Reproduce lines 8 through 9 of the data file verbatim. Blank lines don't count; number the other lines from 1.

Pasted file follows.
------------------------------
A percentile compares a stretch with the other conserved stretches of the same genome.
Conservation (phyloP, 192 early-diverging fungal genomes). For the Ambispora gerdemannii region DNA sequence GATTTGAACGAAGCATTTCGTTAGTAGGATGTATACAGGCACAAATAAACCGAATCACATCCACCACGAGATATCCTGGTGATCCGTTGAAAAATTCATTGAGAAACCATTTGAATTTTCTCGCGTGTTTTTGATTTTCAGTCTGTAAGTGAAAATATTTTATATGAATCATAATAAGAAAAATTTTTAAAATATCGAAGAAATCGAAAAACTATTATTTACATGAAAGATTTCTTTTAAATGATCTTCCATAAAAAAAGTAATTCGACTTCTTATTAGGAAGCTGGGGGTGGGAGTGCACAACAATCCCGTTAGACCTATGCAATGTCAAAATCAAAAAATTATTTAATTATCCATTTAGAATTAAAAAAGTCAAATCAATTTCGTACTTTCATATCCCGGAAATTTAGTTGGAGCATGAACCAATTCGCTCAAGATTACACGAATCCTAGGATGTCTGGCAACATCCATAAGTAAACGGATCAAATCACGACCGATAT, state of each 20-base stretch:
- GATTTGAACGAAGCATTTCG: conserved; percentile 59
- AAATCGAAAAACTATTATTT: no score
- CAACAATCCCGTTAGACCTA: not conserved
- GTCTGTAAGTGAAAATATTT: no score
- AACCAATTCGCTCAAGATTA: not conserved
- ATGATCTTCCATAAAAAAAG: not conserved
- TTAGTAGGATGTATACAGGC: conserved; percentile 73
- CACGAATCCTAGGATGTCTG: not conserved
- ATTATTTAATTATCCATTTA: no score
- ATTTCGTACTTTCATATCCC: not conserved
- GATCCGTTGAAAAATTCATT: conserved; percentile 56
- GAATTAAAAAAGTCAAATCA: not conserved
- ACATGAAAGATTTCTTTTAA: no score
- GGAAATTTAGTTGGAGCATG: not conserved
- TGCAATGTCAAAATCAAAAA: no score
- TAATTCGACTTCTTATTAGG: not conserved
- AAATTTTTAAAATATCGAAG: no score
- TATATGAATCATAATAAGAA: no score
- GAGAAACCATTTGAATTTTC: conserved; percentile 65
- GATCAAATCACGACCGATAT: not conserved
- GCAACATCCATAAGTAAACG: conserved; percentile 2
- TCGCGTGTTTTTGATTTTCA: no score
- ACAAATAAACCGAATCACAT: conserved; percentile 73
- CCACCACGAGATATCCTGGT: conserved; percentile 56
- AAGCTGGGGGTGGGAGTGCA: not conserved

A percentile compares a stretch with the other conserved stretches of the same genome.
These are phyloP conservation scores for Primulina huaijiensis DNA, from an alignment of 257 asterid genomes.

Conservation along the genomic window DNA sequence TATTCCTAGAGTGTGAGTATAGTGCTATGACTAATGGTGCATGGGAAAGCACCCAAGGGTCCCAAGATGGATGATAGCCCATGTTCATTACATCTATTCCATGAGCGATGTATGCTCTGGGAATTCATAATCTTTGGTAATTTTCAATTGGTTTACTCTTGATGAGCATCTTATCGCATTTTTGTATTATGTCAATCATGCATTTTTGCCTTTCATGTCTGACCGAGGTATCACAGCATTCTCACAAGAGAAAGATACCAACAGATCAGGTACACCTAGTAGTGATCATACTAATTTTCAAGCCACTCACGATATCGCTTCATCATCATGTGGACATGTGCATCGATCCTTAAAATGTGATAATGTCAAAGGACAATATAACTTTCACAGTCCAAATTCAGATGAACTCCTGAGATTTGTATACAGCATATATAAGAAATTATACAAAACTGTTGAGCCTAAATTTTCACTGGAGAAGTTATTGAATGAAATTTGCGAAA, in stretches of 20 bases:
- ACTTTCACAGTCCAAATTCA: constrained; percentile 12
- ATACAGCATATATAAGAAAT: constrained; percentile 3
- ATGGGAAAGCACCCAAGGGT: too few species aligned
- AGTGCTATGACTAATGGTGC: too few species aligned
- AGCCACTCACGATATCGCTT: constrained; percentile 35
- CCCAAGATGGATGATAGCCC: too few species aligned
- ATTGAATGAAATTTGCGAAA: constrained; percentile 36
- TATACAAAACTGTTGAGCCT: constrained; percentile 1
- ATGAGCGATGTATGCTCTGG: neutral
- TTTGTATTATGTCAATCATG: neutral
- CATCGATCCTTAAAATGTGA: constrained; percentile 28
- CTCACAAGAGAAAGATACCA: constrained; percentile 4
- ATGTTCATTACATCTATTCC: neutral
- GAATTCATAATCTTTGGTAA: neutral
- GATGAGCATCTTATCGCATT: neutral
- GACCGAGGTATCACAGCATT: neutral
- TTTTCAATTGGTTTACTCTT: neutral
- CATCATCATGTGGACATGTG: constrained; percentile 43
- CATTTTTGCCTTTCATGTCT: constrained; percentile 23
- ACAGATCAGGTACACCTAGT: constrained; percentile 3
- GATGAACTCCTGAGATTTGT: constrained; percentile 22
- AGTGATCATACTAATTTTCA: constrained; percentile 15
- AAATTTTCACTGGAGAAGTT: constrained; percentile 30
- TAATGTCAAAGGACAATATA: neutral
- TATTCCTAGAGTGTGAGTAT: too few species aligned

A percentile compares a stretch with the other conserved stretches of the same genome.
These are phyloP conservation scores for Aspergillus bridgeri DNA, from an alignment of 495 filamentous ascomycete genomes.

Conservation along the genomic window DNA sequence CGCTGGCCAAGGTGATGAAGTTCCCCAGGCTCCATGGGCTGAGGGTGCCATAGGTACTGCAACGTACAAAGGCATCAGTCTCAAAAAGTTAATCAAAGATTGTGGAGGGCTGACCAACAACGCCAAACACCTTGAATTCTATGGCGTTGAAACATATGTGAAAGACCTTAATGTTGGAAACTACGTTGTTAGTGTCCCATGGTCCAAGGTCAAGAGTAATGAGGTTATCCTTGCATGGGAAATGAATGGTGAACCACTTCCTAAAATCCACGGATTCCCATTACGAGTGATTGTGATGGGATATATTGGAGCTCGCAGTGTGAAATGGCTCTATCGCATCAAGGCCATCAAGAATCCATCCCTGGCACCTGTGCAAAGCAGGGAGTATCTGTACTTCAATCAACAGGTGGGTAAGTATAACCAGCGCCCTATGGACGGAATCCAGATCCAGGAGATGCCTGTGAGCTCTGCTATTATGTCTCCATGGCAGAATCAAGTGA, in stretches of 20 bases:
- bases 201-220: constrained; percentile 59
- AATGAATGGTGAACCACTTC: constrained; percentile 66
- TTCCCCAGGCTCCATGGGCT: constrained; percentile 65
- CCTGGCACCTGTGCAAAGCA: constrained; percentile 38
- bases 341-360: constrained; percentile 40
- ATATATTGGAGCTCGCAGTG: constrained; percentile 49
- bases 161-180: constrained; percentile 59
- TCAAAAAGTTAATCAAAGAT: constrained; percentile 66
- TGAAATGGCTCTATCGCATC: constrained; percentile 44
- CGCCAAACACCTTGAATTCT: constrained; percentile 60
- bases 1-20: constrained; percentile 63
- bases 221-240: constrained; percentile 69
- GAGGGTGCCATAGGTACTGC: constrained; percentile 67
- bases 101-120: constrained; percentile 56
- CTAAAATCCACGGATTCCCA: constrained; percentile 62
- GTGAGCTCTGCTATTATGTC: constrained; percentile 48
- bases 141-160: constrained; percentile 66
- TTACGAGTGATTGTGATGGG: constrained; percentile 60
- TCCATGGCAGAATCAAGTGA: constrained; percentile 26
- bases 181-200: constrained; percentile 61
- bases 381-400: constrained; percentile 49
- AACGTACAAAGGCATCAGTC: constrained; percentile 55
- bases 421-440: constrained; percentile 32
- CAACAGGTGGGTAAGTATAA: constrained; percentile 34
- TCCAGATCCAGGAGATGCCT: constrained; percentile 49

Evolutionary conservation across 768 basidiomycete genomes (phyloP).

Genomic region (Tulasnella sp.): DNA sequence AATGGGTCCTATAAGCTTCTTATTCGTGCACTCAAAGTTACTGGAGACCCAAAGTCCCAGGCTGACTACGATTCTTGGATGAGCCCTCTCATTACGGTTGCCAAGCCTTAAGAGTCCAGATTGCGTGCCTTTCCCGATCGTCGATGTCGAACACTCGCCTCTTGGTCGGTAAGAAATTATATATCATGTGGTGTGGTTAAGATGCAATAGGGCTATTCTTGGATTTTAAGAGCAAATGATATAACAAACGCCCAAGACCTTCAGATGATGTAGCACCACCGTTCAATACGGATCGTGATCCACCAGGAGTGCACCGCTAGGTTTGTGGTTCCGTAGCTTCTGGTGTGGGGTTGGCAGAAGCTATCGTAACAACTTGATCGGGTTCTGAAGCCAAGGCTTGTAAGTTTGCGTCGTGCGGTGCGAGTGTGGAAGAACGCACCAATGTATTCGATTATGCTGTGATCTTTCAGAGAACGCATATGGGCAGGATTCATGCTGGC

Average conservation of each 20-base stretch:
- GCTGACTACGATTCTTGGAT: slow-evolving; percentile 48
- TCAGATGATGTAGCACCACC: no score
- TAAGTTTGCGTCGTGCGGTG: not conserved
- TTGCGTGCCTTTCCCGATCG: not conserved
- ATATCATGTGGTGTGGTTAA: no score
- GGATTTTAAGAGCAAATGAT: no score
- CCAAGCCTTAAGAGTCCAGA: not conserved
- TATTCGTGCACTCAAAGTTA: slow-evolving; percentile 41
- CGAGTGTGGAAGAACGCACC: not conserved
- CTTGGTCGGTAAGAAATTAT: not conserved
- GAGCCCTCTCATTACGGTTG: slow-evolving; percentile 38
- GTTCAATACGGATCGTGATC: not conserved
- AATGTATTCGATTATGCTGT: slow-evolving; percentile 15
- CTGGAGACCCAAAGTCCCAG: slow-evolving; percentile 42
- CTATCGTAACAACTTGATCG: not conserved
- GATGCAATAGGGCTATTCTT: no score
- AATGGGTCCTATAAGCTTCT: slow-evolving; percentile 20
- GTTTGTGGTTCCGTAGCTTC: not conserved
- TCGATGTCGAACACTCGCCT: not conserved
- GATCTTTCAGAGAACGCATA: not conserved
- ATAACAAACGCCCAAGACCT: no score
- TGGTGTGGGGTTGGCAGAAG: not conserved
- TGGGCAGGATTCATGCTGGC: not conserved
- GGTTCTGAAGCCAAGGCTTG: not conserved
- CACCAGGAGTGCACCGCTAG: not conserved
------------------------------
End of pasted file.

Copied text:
- ATGATCTTCCATAAAAAAAG: not conserved
- TTAGTAGGATGTATACAGGC: conserved; percentile 73